A Double Bow for Primo Levi

The legendary cellist /composer France -Marie Uitti will premiere Luciano Chessa’s Piombo based on a text by Primo Levi at Magazzino Italian Art on January 21. The two-bow technique she has developed over decades allows her to turn the cello into a polyphonic instrument capable of multi-voiced and chordal music. Over the years, many composers have written for her, including György Kurtág, Luigi Nono, Giacinto Scelsi, among others. Presently, she is working on a book about her technique.

Alessandro Cassin: Since you began developing your technique, an impressive number of composers have written music for you to perform with your two-bow technique, I imagine with various degrees of understanding of how it works. Can you describe how Luciano Chessa composed this piece for you?

France-Marie Uitti: Luciano and I have been “threatening” to work together for a really long time. He has heard me and seen me perform many times and I have loved his work for years. I had shown him how the two bows work together, the interactions. I have detailed left hand charts because it’s not obvious what the difference is between this and “normal” chordal playing on the cello. With two bows, one can access non-adjacent strings, you can play all combinations of two, three, and of course, four strings, you can use different voicings and different dynamics between the bows; one bow could be using the wood –col legno– (a beautiful effect some composers use a lot) while using the hair on the other bow, or both bows col legno, both with hair. The possibilities are many and complex.

AC: In effect, the two bows transform the range of the instrument…

FM U: The cello becomes polyphonic. And that was my goal. When I started, I was playing with one bow, and it just couldn’t give me the voicings that I wanted or the richness of the chords. So, if you allow me a short history, I went to a Roman luthier, Giorgio Corsini, and he built me a curved bow that intersected all the strings. But to get the outside strings, one needs to apply more pressure on the middle strings. So with that bow, the voicings were not of my choice, if I wanted to have four strings at once, then the middle strings were always going to be richer, louder, etc. And the cello already is such a rich instrument in the overtones that it was just too much. Once I realized that the curved bow would not work, I came up with the idea of using two bows.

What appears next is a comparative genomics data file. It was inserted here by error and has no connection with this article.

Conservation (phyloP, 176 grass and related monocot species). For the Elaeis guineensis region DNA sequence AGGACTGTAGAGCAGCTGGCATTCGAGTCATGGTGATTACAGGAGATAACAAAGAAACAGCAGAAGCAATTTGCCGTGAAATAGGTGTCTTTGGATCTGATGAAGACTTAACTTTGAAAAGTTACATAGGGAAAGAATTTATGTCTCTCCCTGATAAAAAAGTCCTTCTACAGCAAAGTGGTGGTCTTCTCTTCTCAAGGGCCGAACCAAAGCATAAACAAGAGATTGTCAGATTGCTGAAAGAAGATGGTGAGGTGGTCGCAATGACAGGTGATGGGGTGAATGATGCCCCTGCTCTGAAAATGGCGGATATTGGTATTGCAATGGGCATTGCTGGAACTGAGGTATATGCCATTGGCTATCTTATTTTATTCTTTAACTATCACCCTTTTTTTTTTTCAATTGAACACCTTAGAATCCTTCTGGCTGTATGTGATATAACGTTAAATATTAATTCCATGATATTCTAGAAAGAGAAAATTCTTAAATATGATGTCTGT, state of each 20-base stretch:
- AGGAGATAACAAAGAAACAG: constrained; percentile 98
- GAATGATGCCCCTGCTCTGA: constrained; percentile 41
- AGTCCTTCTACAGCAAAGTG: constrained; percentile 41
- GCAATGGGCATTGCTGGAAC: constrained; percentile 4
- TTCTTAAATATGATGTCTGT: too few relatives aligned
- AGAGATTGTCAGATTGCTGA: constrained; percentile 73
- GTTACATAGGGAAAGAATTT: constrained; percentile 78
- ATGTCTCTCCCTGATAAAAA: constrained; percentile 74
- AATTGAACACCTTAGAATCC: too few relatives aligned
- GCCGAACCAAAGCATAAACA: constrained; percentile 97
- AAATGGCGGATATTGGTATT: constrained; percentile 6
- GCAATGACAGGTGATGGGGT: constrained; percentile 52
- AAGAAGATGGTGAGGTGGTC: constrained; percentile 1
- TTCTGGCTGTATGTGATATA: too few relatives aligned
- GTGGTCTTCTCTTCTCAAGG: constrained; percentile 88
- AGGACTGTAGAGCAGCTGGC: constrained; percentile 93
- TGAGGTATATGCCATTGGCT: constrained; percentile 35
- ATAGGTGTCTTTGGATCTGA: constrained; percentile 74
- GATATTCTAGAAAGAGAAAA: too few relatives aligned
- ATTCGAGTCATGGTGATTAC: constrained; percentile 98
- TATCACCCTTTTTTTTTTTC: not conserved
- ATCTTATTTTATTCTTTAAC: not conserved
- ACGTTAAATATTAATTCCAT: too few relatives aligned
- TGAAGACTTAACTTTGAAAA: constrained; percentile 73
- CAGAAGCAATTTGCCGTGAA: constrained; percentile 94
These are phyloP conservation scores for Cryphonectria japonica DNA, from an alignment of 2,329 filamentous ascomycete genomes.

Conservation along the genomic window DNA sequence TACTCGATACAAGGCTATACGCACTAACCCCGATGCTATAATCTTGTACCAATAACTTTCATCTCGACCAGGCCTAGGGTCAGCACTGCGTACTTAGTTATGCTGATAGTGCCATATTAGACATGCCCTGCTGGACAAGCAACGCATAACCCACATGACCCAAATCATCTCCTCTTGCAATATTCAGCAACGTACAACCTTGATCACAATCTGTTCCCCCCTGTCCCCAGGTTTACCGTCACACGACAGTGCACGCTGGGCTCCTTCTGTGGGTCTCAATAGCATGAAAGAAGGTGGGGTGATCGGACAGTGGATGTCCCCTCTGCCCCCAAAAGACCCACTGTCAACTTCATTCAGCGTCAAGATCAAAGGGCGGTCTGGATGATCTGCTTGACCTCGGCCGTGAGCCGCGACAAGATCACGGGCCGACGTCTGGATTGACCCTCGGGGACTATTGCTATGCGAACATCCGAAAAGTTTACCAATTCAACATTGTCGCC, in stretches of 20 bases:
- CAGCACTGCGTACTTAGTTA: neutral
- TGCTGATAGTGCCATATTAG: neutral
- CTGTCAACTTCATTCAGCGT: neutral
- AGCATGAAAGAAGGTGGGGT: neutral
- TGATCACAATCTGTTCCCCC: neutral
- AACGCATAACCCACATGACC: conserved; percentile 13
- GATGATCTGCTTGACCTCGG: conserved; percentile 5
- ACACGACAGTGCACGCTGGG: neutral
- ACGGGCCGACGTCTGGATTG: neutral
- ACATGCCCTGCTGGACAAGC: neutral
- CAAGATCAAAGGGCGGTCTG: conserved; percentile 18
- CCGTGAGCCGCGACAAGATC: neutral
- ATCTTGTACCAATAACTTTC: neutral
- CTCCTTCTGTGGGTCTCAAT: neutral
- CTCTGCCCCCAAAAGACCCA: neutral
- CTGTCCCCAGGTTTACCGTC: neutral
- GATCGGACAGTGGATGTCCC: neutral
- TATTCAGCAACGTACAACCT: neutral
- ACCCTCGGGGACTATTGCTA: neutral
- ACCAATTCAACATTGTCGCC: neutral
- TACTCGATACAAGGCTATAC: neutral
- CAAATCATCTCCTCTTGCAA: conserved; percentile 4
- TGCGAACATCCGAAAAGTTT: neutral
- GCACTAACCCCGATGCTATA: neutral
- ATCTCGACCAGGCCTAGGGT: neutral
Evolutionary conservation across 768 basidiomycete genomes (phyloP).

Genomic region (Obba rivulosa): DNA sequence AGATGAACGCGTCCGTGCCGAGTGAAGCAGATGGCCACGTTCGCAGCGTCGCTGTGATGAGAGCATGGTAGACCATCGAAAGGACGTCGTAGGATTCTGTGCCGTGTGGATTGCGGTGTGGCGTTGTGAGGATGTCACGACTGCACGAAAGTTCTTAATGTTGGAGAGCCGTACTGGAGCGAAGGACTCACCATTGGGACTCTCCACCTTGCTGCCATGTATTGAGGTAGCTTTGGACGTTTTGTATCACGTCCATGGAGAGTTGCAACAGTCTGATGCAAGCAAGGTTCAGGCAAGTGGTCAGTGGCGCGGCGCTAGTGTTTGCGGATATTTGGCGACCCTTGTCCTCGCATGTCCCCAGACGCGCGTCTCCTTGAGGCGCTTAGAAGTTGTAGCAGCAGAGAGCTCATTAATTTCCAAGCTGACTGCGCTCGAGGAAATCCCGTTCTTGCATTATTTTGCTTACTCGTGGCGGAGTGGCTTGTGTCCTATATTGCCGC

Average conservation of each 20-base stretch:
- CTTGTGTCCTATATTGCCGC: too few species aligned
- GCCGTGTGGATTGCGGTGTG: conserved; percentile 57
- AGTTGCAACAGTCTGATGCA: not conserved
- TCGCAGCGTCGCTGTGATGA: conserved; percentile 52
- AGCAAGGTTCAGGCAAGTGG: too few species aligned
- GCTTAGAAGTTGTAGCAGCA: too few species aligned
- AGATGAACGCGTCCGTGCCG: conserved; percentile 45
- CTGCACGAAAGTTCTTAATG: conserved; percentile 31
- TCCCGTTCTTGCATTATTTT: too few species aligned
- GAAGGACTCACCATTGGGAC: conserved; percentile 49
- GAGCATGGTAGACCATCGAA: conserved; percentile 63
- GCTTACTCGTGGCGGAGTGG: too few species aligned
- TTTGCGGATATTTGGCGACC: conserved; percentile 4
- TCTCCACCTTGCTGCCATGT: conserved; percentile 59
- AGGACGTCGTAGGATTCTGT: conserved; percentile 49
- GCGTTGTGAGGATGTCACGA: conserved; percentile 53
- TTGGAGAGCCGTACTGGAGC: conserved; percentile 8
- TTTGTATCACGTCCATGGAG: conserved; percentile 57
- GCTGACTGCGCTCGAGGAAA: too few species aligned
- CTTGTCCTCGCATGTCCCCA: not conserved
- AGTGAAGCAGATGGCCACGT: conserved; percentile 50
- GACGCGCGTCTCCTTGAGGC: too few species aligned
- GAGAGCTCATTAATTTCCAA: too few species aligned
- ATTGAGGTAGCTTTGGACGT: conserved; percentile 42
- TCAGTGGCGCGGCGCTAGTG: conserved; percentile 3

AC: What are some of the inner workings of the technique that you felt a need to share with Luciano?

FM U: It is not immediately clear, but it is challenging to write for the left hand because they are heavy strings you are pressing down, at times fifty kilos under your hand! So I had considerations on things one wants to avoid doing. I wanted him to both write freely and consider some potential technical limitations. Also, changing how a string is tuned opens up chordal possibilities and changes the pitches accessible to the left hand.  

AC: While he was writing, you were in residence at Civitella, near Perugia.

FM U: Yes, and after some preliminary talks we had had, it was there that he sent me the beautiful chorale he intended to use at the end of the piece. It was really very difficult to play… So, I scratched my head, thought about it, and came up with a tuning, then ended up discarding it. I knew it would sound gorgeous but simply had not found a way. Upon my return to Amsterdam, where I live, it just clicked: I knew precisely what tuning was needed. for the chorale. It gave the cello a different timbral character, a different spectrum of harmonics, and a different taste in your mouth. Once that was decided, we were able to lock in the harmonic possibilities and proceed. He then sent me other bits, and we would meet on zoom to discuss little adjustments. In other words, the end result is truly tailor-made.